Skip to content

Winners, losers from the NFL lockout

Fans wait outside the NFL Players Association headquarters in Washington AP

We have broken down the deal.  Now let’s look at who escaped this lockout slog looking good, and who didn’t.

The Winners

Veteran NFL players: They missed an offseason of minicamps and practices, which should make it easier to fend off young players in camp this year.  More importantly, they will get a bigger slice of the salary cap pie.

Top rookies will make far less in this new CBA, and that money will go to veterans.  Getting NFL teams to agree to a very aggressive “salary cap floor” also guarantees NFL revenue will be spent back on the players.

For example, teams have to spend to 99% of the salary cap as a league this year.  The lowest any team can spend is 89% of the cap.  These are huge increases from previous floors that will guarantee small market teams spend aggressively.

Players you’ve never heard of: Minimum salaries of players will go up $50,000, which is a substantial increase.  Almost half the league has minimum salary contracts.  The players did right by their right by the rank and file.

Bank accounts of NFL owners: The NFLPA* was playing defense all along.  We essentially knew ahead of time the owners would leave this lockout with a larger share of total revenue, and that is the case.

The players made advances in other issues like safety and a salary cap floor, but ultimately the owners will now get a greater share of a rapidly growing revenue pool.  This can be a “win-win” deal, but there’s no debate the owners will get more money in this CBA than the one that came before it.

That was the entire idea behind the lockout.

Small market teams: Yes, they have to spend more to get to the salary cap floor.  They also will get more revenue sharing help from the top-earning teams in the league.

Jeff Saturday and Domonique Foxworth: These two leaders from the NFLPA* earned a lot of respect.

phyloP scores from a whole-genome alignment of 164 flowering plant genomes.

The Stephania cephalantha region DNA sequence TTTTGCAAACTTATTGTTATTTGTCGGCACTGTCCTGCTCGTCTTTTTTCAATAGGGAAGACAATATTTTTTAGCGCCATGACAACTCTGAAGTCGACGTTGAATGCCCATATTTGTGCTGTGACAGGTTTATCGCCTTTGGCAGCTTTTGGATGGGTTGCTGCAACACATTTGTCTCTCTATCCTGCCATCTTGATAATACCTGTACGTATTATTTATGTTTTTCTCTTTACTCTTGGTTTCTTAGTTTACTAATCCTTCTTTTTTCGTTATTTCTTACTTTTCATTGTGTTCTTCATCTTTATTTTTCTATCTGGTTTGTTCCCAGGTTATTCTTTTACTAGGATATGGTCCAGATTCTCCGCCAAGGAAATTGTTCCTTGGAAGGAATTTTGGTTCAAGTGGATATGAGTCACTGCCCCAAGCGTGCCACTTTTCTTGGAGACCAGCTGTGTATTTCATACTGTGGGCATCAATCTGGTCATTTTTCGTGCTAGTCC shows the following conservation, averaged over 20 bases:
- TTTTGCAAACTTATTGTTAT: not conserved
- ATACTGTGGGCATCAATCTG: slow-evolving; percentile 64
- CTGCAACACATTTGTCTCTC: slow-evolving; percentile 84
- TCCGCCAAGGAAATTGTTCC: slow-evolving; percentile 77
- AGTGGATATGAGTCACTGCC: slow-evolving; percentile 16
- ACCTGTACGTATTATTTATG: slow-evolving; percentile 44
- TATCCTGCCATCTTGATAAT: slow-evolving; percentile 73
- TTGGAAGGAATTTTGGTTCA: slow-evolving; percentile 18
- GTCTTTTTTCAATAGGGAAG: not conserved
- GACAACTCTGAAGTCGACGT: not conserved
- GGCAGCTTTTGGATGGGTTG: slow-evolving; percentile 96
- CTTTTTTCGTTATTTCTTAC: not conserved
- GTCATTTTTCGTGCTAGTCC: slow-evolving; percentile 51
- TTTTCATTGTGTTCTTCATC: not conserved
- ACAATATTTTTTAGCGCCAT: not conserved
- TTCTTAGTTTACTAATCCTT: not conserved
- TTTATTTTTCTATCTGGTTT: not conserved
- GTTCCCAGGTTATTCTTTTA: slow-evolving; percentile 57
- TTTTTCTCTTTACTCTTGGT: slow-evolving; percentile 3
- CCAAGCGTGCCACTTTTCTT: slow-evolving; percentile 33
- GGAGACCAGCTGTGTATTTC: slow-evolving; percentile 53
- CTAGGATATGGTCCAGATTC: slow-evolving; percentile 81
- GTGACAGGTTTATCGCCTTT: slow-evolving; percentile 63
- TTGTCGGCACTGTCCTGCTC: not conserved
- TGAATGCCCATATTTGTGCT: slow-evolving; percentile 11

Mediator Arthur Boylan: Sure, the biggest breakthrough happened when he was on vacation.  Boylan still kept the union and NFL moving forward during choppy waters.  He helped to finish the job mediator George Cohen could not.

A special thanks to …

Patriots owner Robert Kraft: No owner did more to bring the two sides together and compromise than Patriots owner Robert Kraft. That he did it against the backdrop of his wife’s battle with cancer makes his contributions all the more remarkable.

Colts center Jeff Saturday’s remarks after the agreement said it all.

Gets his own category

DeMaurice Smith: Fans may disagree, but we suspect history will show Smith did well by his players.  Let’s face it: The NFLPA* is always going to be an underdog in labor talks.  They have fewer resources and they were playing defense.

Smith took over a difficult situation and slowly earned the respect of his players and adversaries in ownership.  He didn’t give up that much and got plenty in return for financial concessions.  Most importantly, he helped get to the finish line without missing significant time in training camp or the preseason.

The lockout was caused by owner unhappiness at a time of unprecedented prosperity in the league. They locked the players out, which has to count for something.  Both sides were at fault for taking fans for granted throughout the process, and dragging this out longer than necessary.  That’s why Smith isn’t a “winner” but someone that earned respect.

Losers

The 18-game concept: It will eventually be a matter of debate again, but not for at least two years.  This was a big issue for the players, and they didn’t budge.

Roger Goodell: We think Goodell is a very good commissioner with the best interests of the game at heart. But there’s no denying he’s been beaten up over the last few months.  Player anger towards him became significant.  A perception grew that he couldn’t control his owners. (We’re not sure anyone could.)

Goodell’s efforts to end the lockout cannot be underestimated.  But this is a results business: Goodell presided over the longest work stoppage in league history.  In the long run, people will view the 2011 lockout as a speed bump for a wildly successful league.  In the short run, the NFL can’t have it both ways.

They have sold the concept to fans on NFL Network that the “season never ends.” It ended for five months this year, running the league’s biggest fans through an emotional ringer.

This lockout came primarily as a money grab at a time of unprecedented success for the league. Considering the economic climate the lockout took place in, Goodell takes a short-term hit.

Hardcore coaches: Practice contact will be reduced dramatically in the regular season. Offseason practices will also be cut down, with big fines for coaches who break the rules.

“The only thing the players didn’t get is someone else to play for them,” one source told PFT.